You can adjust other settings too, such as the brightness, clone color, and more.

    When done, the glare should be properly masked, but the settings needed to achieve this will be different for each photo or video, so we cannot provide the exact steps you need to take for your specific image.

    The BCC Remover tool has many parameters and methods that you can adjust to professionally retouch the image. Take a look at this official guide by Boris FX for the BCC Remover tool for more information on how to use it.

    Also, this video tutorial will help you see the tool in action, as well as show you other approaches of using it, including tracking with Mocha, and more.

    NOTE: Please note that if you want to remove glasses glare or remove light glare, the final image result will be only as good as the original conditions are.

    For example, it is just not possible to remove glasses glare completely and without losing any real detail without having the subject photographed without glasses too, so you can blend the two images afterward. A workaround would be to pick a color from their skin tone and repaint the glasses making it look like there wasn't a glare, for example, but these methods are not perfect.

    To remove light glare there are more options, like the one we described now, using a clone tool, but this may also be noticeable due to the repeating pixels in the image. You can use AI to reshape the environment and add or remove entire elements from the photo, but simply removing the glare while keeping all original detail is not possible, since you must replace the removed original pixels with something.

    Sometimes it can be as simple as masking the glare area and creating an adjustment layer with separate color correction settings to "tone down" the glare, but other times it can be a very complex project, especially if you must preserve details like human eyes.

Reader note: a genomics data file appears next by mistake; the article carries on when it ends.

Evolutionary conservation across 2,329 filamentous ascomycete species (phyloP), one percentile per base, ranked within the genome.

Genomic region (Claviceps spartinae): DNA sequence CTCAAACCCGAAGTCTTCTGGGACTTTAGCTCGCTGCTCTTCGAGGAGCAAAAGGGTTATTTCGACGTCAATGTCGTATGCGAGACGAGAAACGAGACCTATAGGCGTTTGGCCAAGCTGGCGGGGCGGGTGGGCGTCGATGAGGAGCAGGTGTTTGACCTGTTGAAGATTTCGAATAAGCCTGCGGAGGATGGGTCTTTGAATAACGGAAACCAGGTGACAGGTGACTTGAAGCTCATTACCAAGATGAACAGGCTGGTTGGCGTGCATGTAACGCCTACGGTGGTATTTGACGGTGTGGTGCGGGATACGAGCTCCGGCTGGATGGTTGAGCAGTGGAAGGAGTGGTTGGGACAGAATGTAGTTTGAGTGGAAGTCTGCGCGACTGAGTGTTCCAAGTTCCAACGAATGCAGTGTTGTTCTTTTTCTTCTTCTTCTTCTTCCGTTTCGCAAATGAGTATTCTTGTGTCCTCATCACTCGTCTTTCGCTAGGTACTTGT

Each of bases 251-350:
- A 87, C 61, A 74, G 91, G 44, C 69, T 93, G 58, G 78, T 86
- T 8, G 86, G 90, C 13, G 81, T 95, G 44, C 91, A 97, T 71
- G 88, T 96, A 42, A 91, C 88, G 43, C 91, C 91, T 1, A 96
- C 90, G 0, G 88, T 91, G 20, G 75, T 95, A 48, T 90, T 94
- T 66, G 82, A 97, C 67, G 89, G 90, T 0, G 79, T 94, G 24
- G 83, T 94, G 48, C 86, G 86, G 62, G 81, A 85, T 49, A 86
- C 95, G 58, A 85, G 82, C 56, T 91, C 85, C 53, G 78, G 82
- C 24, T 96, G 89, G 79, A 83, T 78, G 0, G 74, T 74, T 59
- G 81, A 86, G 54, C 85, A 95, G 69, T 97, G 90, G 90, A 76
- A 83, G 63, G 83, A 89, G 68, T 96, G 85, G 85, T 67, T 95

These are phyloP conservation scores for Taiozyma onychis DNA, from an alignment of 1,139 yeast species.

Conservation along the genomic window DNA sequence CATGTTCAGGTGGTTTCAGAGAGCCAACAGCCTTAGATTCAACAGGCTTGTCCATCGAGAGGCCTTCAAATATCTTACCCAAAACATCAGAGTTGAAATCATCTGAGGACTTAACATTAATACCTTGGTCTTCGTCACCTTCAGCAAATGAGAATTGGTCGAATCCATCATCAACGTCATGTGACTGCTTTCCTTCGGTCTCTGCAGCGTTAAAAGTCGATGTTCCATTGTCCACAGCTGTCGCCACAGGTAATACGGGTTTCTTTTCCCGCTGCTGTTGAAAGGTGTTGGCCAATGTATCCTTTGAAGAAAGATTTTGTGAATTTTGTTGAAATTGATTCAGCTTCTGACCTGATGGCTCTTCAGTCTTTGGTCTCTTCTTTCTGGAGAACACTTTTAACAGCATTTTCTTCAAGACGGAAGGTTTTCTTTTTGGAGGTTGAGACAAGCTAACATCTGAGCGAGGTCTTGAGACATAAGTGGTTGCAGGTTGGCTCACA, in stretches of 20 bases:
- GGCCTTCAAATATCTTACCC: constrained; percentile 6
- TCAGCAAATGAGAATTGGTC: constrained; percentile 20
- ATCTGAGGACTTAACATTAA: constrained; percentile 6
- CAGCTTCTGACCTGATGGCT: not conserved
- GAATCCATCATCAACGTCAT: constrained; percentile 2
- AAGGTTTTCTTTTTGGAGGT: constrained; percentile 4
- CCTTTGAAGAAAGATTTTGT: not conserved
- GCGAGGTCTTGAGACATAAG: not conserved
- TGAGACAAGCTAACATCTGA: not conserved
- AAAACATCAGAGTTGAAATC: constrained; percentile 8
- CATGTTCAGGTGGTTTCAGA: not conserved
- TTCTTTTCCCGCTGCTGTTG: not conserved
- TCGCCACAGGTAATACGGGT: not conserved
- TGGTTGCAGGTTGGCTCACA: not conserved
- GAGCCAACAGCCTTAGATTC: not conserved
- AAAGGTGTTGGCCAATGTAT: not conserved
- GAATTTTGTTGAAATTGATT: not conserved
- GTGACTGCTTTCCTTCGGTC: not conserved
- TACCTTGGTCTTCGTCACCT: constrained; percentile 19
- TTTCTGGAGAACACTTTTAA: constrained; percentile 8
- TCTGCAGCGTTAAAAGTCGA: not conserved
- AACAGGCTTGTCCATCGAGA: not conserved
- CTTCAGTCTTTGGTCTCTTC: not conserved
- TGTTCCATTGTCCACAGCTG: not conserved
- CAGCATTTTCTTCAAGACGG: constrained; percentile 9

How to Remove Glare in Photoshop

With the right steps, you can do anything in Adobe's photo-editing masterpiece, including removing reflected light, applying a camera raw filter to clear up the image from hazy shine, removing light reflections, sun glare, skin glare, and much more, all in just a few clicks.

Photoshop is the best glare removal app if you know how to use it properly, so let's take a look at some methods used frequently by the pros for removing glare in this software.

  • Method #1: Using Dodge and Burn

    • Duplicate the Layer

      Duplicate the layer by pressing Ctrl + J (Windows) or Command + J (Mac). You can also manually right-click the layer within the layers panel and choose the "Duplicate Layer" option.

    • Apply Dodge and Burn

      Choose the "Dodge Tool" (for brightening) or "Burn Tool" (for darkening) from the toolbar. Adjust the tool settings, including the Range (Highlights, Midtones, Shadows) and Exposure.

      Use the Dodge Tool to lighten areas not affected by glare, and the Burn Tool to darken the glare.

    • Use Layer Masks

      Add a layer mask to the duplicated layer. Use a soft brush with black on the mask to selectively hide or reveal the Dodge and Burn adjustments.

  • Method #2: Using Content-Aware Fill

    • Duplicate the Layer And Mark The Glared Spot

      Duplicate the layer with the glare. Then, use the "Lasso Tool" or "Marquee Tool" to select the area with glare.

    • Apply Content-Aware Fill

      Go to Edit > Content-Aware Fill. Adjust the settings in the Content-Aware Fill dialog box and click "OK."

    • Refine with Healing Brush or Clone Stamp

      Use the "Healing Brush Tool" or "Clone Stamp Tool" to further refine the area if needed.

  • Method #3: Using the Spot Healing Brush

    Choose the "Spot Healing Brush Tool" from the toolbar.

    Adjust the brush size and hardness based on the size and edges of the glare, then paint over it, which will make Photoshop automatically sample and replace the pixels.

Final Words

That's all you need to know about glare, why it occurs, and what you can do to remove it from a photo or a video.

Hopefully, this will help you with all your future work.

Good luck!